We did actually opt for putting Beau in the pram for the second half of the day which was definitely a good call. We enjoyed visiting the few animals we had missed in the morning and having a leisurely walk around the park as the sun began to set. It was a thoroughly enjoyable day and we even indulged in some retail therapy at their gift shop to end the day. We treated Beau to a giraffe for the journey home which he chose himself and promptly covered in snot. We wanted to get something to signify Silver being with us since this day was about her but nothing elephant themed stuck out to us. Instead we found a lovely angel ornament which we felt was perfect to remember our special day with her in mind. We also bought Beau a microwavable lavender giraffe toy for Christmas. I had already been planning on getting one since we have separate heating systems for upstairs and downstairs and sometimes the upstairs is quite cool at bedtime but I didn’t feel safe giving Beau a hot water bottle. Hopefully the lavender might improve his struggle with sleep too!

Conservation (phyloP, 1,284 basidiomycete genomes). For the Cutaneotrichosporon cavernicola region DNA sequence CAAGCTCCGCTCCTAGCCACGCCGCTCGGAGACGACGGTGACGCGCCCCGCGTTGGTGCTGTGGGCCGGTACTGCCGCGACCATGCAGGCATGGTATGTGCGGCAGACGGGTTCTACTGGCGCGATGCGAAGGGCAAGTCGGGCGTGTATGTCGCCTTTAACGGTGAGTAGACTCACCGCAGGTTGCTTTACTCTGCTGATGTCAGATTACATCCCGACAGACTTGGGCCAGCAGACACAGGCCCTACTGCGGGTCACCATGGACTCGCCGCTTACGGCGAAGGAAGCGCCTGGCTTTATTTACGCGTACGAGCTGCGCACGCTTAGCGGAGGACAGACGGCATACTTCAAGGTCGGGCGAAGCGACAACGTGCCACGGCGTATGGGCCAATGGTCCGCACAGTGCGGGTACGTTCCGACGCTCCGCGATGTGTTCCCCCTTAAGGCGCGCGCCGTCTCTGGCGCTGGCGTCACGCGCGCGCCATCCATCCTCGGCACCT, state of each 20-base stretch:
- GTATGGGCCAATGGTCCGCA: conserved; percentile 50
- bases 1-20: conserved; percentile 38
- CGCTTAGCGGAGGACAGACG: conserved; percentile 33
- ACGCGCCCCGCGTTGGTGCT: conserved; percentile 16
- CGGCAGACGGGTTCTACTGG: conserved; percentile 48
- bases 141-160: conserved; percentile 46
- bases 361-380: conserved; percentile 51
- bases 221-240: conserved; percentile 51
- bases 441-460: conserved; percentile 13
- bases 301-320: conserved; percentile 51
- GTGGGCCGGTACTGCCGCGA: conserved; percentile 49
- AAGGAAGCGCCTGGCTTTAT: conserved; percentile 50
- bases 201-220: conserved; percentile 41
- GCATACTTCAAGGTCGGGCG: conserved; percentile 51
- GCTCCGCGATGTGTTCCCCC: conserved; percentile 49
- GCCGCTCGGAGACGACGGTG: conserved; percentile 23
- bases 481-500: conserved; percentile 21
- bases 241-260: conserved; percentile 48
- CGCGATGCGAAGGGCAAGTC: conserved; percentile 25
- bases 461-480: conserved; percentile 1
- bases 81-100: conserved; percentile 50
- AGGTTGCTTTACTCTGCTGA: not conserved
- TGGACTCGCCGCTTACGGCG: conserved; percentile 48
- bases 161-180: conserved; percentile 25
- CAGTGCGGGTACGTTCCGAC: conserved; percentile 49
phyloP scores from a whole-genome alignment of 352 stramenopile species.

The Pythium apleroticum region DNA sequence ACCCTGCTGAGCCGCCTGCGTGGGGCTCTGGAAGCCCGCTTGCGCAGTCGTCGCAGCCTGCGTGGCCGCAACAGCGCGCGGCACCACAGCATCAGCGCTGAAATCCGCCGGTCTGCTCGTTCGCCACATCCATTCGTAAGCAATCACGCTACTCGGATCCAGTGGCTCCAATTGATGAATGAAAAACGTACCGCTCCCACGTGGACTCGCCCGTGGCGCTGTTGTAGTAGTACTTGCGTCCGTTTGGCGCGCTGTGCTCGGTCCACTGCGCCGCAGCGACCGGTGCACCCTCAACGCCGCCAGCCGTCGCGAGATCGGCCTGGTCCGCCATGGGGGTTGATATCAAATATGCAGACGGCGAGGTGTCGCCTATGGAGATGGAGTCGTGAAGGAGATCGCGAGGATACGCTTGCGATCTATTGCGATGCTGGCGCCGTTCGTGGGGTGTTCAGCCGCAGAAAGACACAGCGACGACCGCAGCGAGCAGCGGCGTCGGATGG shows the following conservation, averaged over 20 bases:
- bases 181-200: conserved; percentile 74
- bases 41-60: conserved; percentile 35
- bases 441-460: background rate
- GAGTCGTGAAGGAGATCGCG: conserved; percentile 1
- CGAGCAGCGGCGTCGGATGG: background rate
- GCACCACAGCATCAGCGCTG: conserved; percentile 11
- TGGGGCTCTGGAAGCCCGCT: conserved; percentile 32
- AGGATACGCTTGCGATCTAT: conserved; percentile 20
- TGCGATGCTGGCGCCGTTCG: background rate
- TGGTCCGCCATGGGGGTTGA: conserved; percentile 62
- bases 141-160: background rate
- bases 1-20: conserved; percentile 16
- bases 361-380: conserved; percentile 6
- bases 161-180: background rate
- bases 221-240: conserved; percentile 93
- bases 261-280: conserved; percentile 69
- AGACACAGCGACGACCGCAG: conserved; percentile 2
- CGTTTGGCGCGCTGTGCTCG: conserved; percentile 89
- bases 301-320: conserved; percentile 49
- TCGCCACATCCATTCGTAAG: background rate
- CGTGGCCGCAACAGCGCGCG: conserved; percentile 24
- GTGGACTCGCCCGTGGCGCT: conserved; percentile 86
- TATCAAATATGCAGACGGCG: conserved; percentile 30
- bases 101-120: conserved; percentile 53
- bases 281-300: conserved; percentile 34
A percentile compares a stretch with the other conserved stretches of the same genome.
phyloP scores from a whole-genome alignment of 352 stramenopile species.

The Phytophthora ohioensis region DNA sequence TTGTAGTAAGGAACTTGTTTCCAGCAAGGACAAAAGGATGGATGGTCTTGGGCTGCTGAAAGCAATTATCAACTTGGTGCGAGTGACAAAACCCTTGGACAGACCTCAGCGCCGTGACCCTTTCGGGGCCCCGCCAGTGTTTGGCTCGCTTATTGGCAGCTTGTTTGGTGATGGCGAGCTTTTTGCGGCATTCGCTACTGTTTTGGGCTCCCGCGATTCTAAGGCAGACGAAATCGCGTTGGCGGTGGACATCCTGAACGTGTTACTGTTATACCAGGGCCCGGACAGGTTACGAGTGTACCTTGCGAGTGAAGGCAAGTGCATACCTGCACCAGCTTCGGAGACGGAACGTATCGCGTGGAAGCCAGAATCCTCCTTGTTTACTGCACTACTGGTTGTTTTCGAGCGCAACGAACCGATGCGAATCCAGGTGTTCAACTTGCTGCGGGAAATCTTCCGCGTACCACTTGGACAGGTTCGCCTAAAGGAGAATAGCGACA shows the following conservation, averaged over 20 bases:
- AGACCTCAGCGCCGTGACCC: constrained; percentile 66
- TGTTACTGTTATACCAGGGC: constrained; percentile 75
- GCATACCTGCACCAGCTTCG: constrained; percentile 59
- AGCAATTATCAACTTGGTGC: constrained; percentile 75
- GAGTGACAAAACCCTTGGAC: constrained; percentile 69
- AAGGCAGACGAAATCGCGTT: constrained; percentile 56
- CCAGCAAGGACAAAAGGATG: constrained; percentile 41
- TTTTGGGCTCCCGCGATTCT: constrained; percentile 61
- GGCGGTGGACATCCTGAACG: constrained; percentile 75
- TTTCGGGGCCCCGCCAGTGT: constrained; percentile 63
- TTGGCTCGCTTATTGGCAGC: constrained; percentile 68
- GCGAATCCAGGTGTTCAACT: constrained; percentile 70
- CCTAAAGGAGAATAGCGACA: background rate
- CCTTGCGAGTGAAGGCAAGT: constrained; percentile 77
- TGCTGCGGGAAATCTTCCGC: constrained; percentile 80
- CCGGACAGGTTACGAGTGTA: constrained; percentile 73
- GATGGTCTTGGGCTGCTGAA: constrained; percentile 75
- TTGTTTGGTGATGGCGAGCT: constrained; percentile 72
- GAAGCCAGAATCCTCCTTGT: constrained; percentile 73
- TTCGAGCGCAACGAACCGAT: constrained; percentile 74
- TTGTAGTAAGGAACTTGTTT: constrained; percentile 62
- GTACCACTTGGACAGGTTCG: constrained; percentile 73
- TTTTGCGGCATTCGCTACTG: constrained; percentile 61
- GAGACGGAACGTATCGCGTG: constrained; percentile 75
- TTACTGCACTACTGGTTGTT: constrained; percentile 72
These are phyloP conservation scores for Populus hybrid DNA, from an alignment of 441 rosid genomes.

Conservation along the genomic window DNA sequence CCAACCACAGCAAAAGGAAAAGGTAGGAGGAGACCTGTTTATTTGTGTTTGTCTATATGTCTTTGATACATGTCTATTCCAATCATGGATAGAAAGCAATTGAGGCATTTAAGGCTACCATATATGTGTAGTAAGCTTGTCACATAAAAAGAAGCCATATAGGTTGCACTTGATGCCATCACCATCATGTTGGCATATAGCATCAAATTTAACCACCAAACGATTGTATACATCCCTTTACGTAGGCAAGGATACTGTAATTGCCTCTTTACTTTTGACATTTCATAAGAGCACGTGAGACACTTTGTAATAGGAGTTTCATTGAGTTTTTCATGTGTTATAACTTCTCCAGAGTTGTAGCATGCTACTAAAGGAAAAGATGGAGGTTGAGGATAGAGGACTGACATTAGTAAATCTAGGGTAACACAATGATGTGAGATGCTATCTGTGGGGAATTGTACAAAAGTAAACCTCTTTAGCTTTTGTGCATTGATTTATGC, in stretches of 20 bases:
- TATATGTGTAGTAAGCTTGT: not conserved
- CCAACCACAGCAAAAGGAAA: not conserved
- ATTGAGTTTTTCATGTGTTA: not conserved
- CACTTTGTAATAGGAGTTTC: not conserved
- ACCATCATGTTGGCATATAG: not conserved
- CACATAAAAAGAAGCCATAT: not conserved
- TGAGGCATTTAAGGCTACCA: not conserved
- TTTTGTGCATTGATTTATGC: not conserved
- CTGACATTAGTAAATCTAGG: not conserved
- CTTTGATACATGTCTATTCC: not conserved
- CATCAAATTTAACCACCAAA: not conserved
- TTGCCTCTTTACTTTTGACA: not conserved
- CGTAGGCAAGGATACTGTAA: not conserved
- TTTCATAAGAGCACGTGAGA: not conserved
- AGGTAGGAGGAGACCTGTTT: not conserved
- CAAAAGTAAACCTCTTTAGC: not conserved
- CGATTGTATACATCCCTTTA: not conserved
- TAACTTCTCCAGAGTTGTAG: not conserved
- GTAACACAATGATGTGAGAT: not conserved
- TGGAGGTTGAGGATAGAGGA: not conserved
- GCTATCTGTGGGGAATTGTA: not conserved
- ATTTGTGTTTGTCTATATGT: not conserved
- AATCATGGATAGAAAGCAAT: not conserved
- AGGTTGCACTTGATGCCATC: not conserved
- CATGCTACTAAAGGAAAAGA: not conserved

I think it is so important when you’ve lost a baby to be aware of just how much support is out there for you. There is so many different charities which can help support you in different ways. Please reach out to your bereavement midwife, GP or simply search the net. You don’t have to go through this alone and there is support for both mums, dads and families out there. Below are a few charities which are nationwide and may be able to support you
SIDS awareness and advice, helpline, befriending service
“Sands works to support anyone affected by the death of a baby; improve the care bereaved parents receive; and create a world where fewer babies die.”
“Raise awareness for parents & families who have lost their babies. Financial Info & Support.”
“We fund research into miscarriage, stillbirth and premature birth, and provide pregnancy health information to parents.”
Sending love and warm wishes to all the grieving parents and families out there,
Until next time,